John I. Harris III
501 Union Street, 7th Floor
PO Box 190676, Nashville, TN 37219
615-244 6670

In TN, an “assault” occurs when an individual “intentionally or knowingly causes another to reasonably fear imminent bodily injury.” In general, an assault is a Class A misdemeanor which can result in fines and incarceration of up to 11 months and 29 days. However, if the individual engages in an assault which involves the “use or display of a deadly weapon” then the potential criminal charge elevates to an “aggravated assault.” An aggravated assault is a Class C felony which carries a sentence range of 3-15 years and a fine of up to $10,000.

Under TN law, the concept of “self defense” is classified as a justification or defense to a criminal charge. Essentially, if the state can establish the elements of the crime, the criminal act may be excused by the jury and the defendant found “not guilty” if the defendant’s conduct falls within the range of excusable or justifiable action. Under current TN law, deadly force may be used, with some exceptions, in instances where there is an “an imminent danger of death or serious bodily injury” that is founded on reasonable grounds and for which the threat of death or serious injury is real. If all of the statutory elements of self defense are established, the defendant may be found not guilty of the assault or aggravated assault.

It is important to note, however, that under TN law deadly force, which includes the facts giving rise to a potential aggravated assault involving the use or brandishment of a weapon, may not be used to stop a property crime, to stop a trespass or in numerous other instances that do not involve an imminent threat of death or serious bodily injury to the individual or certain third parties. Thus, if someone makes a demand to leave their yard or to stop breaking into their car and in so doing uses or displays a firearm, what might have been a justified use of force without involvement of the deadly weapon becomes an unjustified use of deadly force.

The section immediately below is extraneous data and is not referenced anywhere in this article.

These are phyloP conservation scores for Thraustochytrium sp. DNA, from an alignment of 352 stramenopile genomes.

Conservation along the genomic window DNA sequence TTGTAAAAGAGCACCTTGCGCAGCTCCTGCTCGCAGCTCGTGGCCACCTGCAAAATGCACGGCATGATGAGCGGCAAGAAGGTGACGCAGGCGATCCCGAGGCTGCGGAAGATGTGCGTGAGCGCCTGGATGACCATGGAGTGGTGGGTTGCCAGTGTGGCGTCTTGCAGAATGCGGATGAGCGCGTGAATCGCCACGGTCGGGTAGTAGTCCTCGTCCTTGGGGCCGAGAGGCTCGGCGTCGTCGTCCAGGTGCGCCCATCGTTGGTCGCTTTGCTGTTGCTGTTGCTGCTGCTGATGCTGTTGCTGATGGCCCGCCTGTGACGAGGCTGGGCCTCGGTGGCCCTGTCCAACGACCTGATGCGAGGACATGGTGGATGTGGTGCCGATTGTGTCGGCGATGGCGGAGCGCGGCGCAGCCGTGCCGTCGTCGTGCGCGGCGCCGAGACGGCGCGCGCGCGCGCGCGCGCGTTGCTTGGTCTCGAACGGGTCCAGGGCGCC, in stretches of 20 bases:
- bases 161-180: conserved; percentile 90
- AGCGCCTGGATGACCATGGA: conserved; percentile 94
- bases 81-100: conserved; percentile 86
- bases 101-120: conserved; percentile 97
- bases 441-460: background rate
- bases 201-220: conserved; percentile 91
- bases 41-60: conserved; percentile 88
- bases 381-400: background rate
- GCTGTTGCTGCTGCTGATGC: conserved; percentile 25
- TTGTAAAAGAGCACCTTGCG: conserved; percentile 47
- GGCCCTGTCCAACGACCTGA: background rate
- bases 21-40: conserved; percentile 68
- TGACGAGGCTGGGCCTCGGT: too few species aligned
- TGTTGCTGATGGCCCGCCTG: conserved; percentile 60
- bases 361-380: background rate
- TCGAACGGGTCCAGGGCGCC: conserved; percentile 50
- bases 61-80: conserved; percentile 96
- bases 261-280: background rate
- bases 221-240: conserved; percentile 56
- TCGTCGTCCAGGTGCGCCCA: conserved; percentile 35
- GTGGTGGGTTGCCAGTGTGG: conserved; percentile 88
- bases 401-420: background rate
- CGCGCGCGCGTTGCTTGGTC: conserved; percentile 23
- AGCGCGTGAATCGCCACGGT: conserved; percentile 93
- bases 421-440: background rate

Setting aside the academic issues of whether the conduct of giving a warning and placing your hand on a holstered gun is a crime and whether there is a defense to such crime, the practical problem in TN is that these issues are not required to even be considered by law enforcement or district attorneys before criminal charges are brought. Instead, law enforcement can bring the criminal charges and the issue of self-defense or legal justification is often left for the jury.

The practical problem for the gun owner who thought that they were avoiding a criminal act is that they will potentially face the full burdens of criminal prosecution, trial and potentially an appeal which can involve significant legal defense costs and fees even if they are ultimately found innocent of the charges. Under TN law, the wrongfully accused and those found not guilty at trial are not entitled to have the state reimburse them their bond, attorneys fees or other defense costs.

Steven M. Harris
Attorney at Law
14260 W Newberry Rd. #320, Newberry, FL 32669
This email address is being protected from spambots. You need JavaScript enabled to view it.